Australian Lefty on Politics, Governance, Science and Info Management

Something Conroy might block – Pottery and Plato

Posted by Dave Bath on 2008-12-21

Over the fold is a link to the front cover of a book published by the University of Illinois, and links to some wikipedia pages, all entirely legitimate in my view, but which Senator Conroy could well want filtered from our internet, especially in the light of a recent court decision in NSW about a Simpsons-esque image.

Both provide learned discussion and archaeological images relating to the "erastes" (ἐραστής), the classical Greek "mentor" of the "eromenos" (ἐρώμενος).  I won’t display the famous images in the post (which depict actions between two people rather than merely one person striking a pose), just follow the links.  Note that many more explicit images are scattered throughout museum catalogs and textbooks from Oxford and Cambridge Uni Press, as well as Penguin.

I’m pretty sure that something like this was in the collection I took my then pre-school daughter to see when the best pieces of antiquity from the British Museum came to Melbourne (although she preferred the big statues and bas-reliefs to boring old pottery).

  • Erastes (the adult) at Wikipedia, which includes a picture of a 6th century BCE black-figure pottery piece.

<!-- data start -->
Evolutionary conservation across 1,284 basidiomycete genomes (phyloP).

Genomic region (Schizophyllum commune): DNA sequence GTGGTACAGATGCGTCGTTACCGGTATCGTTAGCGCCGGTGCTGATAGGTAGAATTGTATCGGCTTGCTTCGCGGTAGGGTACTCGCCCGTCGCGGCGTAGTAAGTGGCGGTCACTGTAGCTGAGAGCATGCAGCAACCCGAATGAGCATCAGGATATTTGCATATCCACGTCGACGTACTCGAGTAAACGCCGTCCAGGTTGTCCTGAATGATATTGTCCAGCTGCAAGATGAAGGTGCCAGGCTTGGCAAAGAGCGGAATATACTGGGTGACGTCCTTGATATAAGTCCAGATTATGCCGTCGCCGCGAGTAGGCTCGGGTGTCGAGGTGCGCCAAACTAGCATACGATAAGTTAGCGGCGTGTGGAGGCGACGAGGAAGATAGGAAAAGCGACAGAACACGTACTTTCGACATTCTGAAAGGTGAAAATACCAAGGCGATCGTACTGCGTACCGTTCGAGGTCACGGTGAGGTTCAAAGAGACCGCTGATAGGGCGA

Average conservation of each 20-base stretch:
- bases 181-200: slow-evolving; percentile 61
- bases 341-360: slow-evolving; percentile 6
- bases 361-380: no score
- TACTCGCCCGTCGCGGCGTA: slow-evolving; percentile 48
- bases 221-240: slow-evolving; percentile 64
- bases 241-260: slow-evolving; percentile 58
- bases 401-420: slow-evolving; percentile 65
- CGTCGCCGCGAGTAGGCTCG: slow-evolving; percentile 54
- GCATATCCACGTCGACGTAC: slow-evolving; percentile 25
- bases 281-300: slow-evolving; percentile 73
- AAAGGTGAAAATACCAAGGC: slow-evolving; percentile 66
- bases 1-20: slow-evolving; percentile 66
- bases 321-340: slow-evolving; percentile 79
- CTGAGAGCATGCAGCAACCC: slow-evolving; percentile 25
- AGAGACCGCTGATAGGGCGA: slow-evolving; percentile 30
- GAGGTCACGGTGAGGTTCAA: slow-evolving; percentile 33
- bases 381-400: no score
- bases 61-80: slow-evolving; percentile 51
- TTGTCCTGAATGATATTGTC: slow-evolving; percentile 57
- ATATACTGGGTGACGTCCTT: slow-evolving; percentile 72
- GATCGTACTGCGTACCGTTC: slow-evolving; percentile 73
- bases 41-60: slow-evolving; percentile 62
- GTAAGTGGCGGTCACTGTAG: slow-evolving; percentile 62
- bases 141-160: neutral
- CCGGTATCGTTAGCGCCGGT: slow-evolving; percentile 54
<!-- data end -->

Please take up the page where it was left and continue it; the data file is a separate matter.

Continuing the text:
• Eromenos (the adolescent) at Wikipedia
  • Frontcover of "Ped(…) and Pedagogy in Archaic Greece" by William Armstrong Percy III, Published by University of Illinois Press, 1998, ISBN 0252067401, ISBN 9780252067402, 272 pages at …
  • This from the wikimedia commons is an even more famous image demonstrating the relationship wasn’t platonic (and perhaps Plato’s Symposium might also be banned given what gets praised!)


2 Responses to “Something Conroy might block – Pottery and Plato”

  1. […] happen if you mention Plato or show images of the pottery of Ancient Greece (see "Something Conroy Might Block: Pottery and Plato" […]

  2. […] "Something Conroy might block: Pottery and Plato" (2008-12-21), let alone the type of violence in Shakespeare’s Titus Andronicus, the stories of Zeus’ cavortings as a swan (Leda), as a bull (Europa), or, as Pavlov’s Cat points out in an LP comment, the story of Pasiphaë.  […]

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